Video director Bulldog Media’s Joe W. speaks more in-depth about the band’s decision to shoot in this style. “I came up with the idea after listening to the song a few times. I’ve always wanted to do a 1950’s era video and thought this song would be a good fit. The lyrics “Old Country Road” made me think about the roads surrounding where I grew up in Sonoma County. We ended up shooting the film outside of Petaluma, CA, about 30 minutes from my home town. It was the perfect setting to match my vision for the video.”The song itself was written by Woodruff, and the first-ever song recorded at the band’s Ruffwood Studios in the Santa Cruz Mountains. Built by Woodruff himself, creating a workspace was influential on the album’s direction. “The process of building a studio from scratch in the mountains, surrounded by Redwood trees, yet 15 minutes from the beach, really framed the concept and direction of the album.”Stick Figure is on tour throughout March and the majority of 2016, so don’t miss the group on the road! For more information, click onto their website. California-based roots rockers Stick Figure always bring a good time wherever they go. Known for their soulful takes on the reggae genre, Stick Figure released their 2015 album Set In Stone to critical acclaim. You can listen to the album here.Now, the band is expanding on the artistic direction of Set In Stone with a brand new music video for the single, “Shadow.” Written about Cocoa The Dog, who frontman Scott Woodruff calls “my sidekick, my shadow,” the new video was shot in a retro 50’s style. Woodruff speaks fondly of Cocoa, saying that she “is essentially a member of the band. She is on stage every night, walking the perimeter and greeting the fans. She also gets first pick on choosing her bunk on the bus!”Enjoy the new music video for “Shadow” below:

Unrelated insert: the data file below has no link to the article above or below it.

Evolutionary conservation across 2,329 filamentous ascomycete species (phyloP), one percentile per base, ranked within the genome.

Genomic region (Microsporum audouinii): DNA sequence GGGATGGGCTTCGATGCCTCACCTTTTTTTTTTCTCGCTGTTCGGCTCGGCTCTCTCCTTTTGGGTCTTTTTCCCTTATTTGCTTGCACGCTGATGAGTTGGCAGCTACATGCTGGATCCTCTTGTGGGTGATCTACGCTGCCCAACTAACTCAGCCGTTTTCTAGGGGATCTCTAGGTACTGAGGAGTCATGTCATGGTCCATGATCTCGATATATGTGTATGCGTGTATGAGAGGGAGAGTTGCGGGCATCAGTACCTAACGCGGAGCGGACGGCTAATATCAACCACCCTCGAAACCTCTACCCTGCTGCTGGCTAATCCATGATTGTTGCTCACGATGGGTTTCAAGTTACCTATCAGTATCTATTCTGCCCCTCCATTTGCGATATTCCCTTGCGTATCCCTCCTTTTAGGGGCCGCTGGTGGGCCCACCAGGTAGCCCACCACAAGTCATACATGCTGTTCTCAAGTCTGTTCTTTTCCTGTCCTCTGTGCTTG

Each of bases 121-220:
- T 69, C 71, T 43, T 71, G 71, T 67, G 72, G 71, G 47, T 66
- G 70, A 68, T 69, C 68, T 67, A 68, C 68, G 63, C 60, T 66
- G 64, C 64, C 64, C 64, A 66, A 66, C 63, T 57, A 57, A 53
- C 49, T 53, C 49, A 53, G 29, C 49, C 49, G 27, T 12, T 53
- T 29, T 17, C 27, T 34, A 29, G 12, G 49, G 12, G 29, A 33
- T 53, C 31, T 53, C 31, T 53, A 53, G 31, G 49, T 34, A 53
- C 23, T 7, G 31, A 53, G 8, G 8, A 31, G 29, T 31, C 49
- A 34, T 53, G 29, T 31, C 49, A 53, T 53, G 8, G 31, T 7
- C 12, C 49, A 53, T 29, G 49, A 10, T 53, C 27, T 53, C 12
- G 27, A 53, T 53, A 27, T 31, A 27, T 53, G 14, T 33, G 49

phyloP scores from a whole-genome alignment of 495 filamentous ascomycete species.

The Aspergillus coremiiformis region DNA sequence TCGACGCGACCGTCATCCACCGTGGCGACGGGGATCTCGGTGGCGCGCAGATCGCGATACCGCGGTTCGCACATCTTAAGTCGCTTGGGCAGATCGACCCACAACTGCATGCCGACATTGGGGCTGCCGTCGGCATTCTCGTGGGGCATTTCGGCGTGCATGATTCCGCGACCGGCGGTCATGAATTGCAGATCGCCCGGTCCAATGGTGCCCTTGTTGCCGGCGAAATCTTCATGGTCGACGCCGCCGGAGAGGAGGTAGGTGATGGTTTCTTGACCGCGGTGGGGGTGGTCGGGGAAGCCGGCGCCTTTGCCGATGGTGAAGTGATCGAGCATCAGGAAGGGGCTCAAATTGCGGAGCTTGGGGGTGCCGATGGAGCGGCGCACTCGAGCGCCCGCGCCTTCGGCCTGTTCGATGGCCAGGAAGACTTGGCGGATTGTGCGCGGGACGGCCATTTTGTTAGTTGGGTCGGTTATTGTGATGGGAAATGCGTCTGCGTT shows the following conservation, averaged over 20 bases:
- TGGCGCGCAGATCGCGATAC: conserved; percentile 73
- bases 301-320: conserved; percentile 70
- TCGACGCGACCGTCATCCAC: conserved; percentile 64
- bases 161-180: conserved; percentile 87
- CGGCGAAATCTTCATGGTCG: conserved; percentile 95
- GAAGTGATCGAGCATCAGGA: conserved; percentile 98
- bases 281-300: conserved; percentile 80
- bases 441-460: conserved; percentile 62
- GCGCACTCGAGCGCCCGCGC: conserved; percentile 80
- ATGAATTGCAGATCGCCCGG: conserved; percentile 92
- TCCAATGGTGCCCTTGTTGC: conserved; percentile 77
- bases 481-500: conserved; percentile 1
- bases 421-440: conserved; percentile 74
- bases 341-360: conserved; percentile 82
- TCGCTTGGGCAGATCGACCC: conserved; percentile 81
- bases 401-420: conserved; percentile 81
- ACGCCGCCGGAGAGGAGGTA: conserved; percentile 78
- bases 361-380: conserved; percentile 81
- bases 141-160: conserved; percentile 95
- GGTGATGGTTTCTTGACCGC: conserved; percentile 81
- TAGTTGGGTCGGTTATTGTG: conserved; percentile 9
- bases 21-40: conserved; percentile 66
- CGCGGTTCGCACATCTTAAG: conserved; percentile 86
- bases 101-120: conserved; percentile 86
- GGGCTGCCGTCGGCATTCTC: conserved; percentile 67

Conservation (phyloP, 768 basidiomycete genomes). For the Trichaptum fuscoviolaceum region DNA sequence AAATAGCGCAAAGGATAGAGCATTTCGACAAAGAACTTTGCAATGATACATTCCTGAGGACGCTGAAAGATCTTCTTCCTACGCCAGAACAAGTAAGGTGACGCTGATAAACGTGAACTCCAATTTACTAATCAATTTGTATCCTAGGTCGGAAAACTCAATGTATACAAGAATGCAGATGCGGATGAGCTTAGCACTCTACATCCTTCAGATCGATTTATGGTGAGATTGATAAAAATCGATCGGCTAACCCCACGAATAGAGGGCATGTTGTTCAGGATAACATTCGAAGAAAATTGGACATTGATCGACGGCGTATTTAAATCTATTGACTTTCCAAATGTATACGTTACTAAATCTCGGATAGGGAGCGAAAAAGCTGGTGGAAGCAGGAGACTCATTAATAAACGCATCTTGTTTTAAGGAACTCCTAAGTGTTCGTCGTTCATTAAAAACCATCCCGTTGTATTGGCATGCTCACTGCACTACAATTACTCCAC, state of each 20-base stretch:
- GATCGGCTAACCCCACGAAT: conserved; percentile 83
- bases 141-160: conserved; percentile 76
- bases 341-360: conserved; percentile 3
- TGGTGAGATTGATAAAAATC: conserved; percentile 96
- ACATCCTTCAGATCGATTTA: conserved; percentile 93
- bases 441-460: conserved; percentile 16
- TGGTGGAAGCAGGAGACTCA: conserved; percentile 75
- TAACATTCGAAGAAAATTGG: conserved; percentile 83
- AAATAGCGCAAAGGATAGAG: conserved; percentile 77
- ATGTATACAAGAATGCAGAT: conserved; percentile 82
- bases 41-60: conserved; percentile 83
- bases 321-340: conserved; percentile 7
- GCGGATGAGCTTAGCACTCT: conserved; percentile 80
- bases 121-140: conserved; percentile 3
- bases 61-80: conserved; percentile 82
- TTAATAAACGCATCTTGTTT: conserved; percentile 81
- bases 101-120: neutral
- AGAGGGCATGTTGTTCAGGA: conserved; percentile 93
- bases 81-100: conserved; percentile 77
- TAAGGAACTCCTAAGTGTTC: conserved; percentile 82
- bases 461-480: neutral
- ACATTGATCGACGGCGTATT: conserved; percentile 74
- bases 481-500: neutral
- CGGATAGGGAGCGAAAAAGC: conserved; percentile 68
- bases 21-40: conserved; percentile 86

“We opted for a modified set-up: partly digital, partly on location,” says Coert van Zijll Langhout, Managing Director Navingo. “For a long time, and due to a wide range of measures and stakeholder consultation, maintaining the original formats was realistic. The latest developments now force us to change course. Which is what we have done.” Looking at current developments, Navingo has had to adapt to a changing reality and its customer wishes more and faster than ever before in order to realise a full-value Offshore Energy Exhibition & Conference (OEEC) and an effective Navingo Career Event (NCE). Therefore, both events will continue on 27 and 28 October 2020 in a digitally enhanced format, where networking, sharing knowledge and visibility will still be leading. The modified format is corona-proof and a combination between an easy-to-navigate virtual environment and activities in RAI Amsterdam. Round-table sessions,showcases and one-on-one conversations, it’s all possible, sometimes even betterthan before. “We have the right tools to effectively bring our exhibitors tothe attention of their target groups. Our team is currently working day andnight to achieve the goals of our customers and visitors: to connect, generate leads,get new ideas and fill vacancies.” OEEC will be recorded andbroadcasted live from RAI Amsterdam. The event can also be partly visited onsite. Networking and visibility will be addressed by matchmaking, digital roundtables and showcases in a way that supports interaction. Talk shows andindustry insights with thought leaders are part of the programme as usual. NCE will take shape through aseries of thematic online events. For each event, relevant students, (young)professionals and job seekers will be invited to participate, leading tohigh-quality, targeted interaction. The kick-off is part of the OEEC programme. For almost two decades Navingois creating connections in the offshore energy and maritime industry and it hasgrown a large online community in doing so. Both www.offshore-energy.bizand www.navingocareer.com have a wide international reach. Combininga large, real-time online set-up with in-person activities in RAI Amsterdam bringsthe capacity to reach the community of 700,000 monthly users,630,000 social followers and 130,000 newsletter subscribers. “We are convinced that we can fulfil our role as connector in these turbulent times and are doing our utmost to bring the full potential of the programmes into practice. Stay tuned in coming weeks, as we will update exhibitors and visitors on the programme, participants and key industry leaders you’ll be able to meet on 27 and 28 October 2020.”